My son stopped reading at secondary school – but don’t blame me

Digital editor Irena Barker explains how a family culture of reading could not stop her teenage son being switched off books

boys reading books and phones

Irena Barker reacts to a recent survey of teachers that found many boys see being asked to read as “a punishment”.

There is a lot of “advice” out there about how to inculcate a love of reading in your child and, as a word addict, I’ve read it all. As a result, I’ve been reading bedtime stories to my various children for the past 14 years and my mastery of the regional accents of the British Isles is second to none.

Even on the evenings when I can barely keep my eyes open, I’m there, offering my evening performance of The Snail and the Whale or an edgy extract from 1984 for the older ones.

Family favourites have been the Greek myths, Norse myths, Grimm’s tales and The Saga of Erik the Viking. It’s been a blast, and with an 8-year-old daughter at my disposal, we have some years left.

“Coram Boy was probably the biggest hit with Kensuke’s Kingdom a close second.”

My two sons were lucky enough to have grandparents who subscribed to the “Christmas book flood” tradition, with bedroom shelves creaking under the weight.

This joyful effort did result in me having sons, in their primary years at least, who devoured books one after another. Not intellectual tomes and Dickens, but all the action adventure series with “boy covers” and a few more emotionally intelligent books such as The Wolf Wilder and The House with Chicken Legs.

Coram Boy was probably the biggest hit with Kensuke’s Kingdom a close second.

But, when my oldest started secondary school and he eventually ran out of Robert Muchamores, he simply stopped. He didn’t even have a mobile phone. My thoughtful well-chosen books stacked up by his bed unopened. Nothing appealed.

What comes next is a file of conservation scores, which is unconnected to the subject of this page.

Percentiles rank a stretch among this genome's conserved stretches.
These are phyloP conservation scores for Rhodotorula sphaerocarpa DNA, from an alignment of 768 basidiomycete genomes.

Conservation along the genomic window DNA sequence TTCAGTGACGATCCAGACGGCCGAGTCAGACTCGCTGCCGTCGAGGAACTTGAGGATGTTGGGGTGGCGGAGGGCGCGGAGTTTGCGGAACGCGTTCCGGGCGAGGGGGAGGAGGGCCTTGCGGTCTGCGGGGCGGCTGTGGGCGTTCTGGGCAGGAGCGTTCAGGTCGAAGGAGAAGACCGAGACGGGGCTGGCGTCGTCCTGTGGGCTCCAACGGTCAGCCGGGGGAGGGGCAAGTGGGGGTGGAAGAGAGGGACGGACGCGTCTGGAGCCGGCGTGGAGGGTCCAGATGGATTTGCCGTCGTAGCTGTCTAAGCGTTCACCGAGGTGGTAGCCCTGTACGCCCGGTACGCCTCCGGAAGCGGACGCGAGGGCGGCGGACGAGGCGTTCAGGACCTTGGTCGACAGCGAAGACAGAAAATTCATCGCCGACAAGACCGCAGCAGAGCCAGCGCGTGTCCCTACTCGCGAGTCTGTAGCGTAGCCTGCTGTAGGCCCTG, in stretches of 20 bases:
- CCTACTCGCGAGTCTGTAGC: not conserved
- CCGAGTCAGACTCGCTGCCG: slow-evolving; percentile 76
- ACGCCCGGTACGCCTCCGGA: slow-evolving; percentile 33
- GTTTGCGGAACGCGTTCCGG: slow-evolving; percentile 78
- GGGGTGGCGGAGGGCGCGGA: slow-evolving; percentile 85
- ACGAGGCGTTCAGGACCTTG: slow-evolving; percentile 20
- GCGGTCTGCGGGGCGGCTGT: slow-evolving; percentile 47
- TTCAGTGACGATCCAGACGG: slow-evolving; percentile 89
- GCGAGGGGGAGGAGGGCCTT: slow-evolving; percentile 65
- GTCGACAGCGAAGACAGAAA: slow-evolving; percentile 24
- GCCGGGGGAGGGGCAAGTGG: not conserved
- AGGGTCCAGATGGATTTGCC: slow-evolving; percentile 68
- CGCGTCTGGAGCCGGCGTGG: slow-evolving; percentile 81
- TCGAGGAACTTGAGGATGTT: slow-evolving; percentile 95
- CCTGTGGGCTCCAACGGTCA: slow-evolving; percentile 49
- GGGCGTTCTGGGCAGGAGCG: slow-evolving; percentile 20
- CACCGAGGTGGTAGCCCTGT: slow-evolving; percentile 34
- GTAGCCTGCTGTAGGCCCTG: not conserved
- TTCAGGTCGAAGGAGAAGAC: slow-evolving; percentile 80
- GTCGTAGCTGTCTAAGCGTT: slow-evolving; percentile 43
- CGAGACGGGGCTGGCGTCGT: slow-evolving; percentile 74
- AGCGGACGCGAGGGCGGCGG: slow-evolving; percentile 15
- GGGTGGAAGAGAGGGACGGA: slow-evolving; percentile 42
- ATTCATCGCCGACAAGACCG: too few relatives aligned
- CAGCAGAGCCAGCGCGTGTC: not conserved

Since then, he has become addicted to manga comics, which is something – and I can get him to read the Metro newspaper at a push – but he would rather stare into space and listen to rap music. I start to wonder if my urging is having the opposite to the desired effect. He is a teenager after all.

“My thoughtful well-chosen books stacked up by his bed unopened. Nothing appealed.”

My son, now 14, does well enough at school, even though he is not enthusiastic about his lessons. Books no longer hold an allure and seem to remind him of his supposedly “boring” English lessons where he is constantly made to analyse “texts”. It’s a long way from “reading for pleasure” curled up under the covers.

It seems he is a fairly typical boy, GL Assessment’s latest survey of teachers suggests. A third of teachers say their male students see reading as “a punishment” and I think my oldest would agree.

Are boys failing to be gripped by books because of the distraction of social media, YouTube and video games alone or is it something else?

I suspect part of the reason is his non-reading peers, many of whom have not had the benefit of a live performance of Marcello Mouse most weeks since the age of three.

“The biggest worry for educators is the children who have never been read to or experienced the joy of reading.”

Or perhaps it is just part of his development – teenagers’ purpose on earth seems to be rejecting what their parents have to offer. Perhaps he will return to reading later?

Obviously, the biggest worry for educators is the children who have never been read to or experienced the joy of reading and we need to do everything we can to ensure no child misses out.

As for my non-literary son lolling in his bedroom full of books? Maybe it’s just a phase?